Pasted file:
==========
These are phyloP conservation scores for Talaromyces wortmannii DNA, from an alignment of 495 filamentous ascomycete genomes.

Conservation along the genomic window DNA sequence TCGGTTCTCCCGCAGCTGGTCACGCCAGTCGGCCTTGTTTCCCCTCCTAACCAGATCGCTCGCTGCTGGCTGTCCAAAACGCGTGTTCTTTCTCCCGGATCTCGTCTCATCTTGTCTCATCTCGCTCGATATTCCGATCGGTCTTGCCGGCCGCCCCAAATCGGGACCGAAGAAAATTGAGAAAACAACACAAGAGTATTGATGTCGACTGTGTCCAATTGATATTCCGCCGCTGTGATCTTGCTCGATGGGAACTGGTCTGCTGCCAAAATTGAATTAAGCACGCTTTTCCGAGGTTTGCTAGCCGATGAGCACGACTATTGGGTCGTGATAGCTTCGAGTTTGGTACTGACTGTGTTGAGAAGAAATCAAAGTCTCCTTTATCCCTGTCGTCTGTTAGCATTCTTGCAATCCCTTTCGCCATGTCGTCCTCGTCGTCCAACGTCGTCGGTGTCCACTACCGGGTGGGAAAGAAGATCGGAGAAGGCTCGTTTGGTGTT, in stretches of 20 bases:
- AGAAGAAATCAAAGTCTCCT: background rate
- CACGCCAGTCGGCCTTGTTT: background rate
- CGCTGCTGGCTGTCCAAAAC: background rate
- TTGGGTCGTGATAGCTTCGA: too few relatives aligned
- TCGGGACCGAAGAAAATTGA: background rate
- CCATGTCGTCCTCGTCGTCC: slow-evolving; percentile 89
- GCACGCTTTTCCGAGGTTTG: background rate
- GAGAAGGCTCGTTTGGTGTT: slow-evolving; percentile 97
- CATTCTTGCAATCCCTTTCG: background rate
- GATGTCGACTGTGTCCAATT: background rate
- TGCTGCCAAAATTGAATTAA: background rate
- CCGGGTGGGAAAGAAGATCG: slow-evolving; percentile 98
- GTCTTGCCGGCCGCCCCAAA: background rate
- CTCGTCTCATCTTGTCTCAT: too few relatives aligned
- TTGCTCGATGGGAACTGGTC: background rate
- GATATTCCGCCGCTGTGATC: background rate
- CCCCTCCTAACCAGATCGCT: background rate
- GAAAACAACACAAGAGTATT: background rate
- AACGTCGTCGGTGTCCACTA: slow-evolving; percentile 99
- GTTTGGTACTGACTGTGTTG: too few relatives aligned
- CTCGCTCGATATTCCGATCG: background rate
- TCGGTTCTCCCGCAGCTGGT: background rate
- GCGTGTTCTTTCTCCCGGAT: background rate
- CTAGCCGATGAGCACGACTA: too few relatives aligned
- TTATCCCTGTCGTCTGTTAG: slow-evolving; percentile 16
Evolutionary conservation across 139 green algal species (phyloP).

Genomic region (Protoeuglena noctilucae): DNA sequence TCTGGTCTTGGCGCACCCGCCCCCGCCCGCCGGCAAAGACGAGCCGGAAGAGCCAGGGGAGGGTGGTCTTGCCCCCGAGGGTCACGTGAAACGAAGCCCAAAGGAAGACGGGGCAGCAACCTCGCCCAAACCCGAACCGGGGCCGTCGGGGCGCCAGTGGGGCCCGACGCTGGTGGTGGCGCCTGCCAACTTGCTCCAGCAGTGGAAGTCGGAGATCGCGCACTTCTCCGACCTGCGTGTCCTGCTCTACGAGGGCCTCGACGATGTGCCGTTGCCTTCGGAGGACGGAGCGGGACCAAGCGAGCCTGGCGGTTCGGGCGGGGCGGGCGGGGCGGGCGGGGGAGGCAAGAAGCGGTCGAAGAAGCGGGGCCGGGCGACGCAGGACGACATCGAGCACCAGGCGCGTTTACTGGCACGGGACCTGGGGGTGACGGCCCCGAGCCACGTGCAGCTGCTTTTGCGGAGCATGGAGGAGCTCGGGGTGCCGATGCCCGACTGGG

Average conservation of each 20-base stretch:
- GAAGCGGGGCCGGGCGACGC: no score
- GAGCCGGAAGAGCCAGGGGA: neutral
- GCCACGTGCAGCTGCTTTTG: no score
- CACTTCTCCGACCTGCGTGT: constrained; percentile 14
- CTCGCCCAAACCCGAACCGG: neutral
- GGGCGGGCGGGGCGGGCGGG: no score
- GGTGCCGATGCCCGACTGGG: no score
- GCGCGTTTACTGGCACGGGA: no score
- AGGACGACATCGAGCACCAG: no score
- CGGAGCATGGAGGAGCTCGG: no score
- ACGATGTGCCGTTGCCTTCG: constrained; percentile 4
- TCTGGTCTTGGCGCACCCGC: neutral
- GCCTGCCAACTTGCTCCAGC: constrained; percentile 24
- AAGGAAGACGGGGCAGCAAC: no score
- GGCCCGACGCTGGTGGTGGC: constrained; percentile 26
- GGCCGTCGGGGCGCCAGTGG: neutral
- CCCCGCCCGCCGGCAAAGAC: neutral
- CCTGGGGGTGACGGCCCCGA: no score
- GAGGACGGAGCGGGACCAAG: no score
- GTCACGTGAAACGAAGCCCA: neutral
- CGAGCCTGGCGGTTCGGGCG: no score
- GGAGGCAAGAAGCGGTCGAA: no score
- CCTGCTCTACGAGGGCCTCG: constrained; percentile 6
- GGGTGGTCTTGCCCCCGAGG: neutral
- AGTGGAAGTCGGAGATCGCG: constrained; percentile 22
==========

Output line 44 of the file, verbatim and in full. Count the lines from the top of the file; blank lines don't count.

- AAGGAAGACGGGGCAGCAAC: no score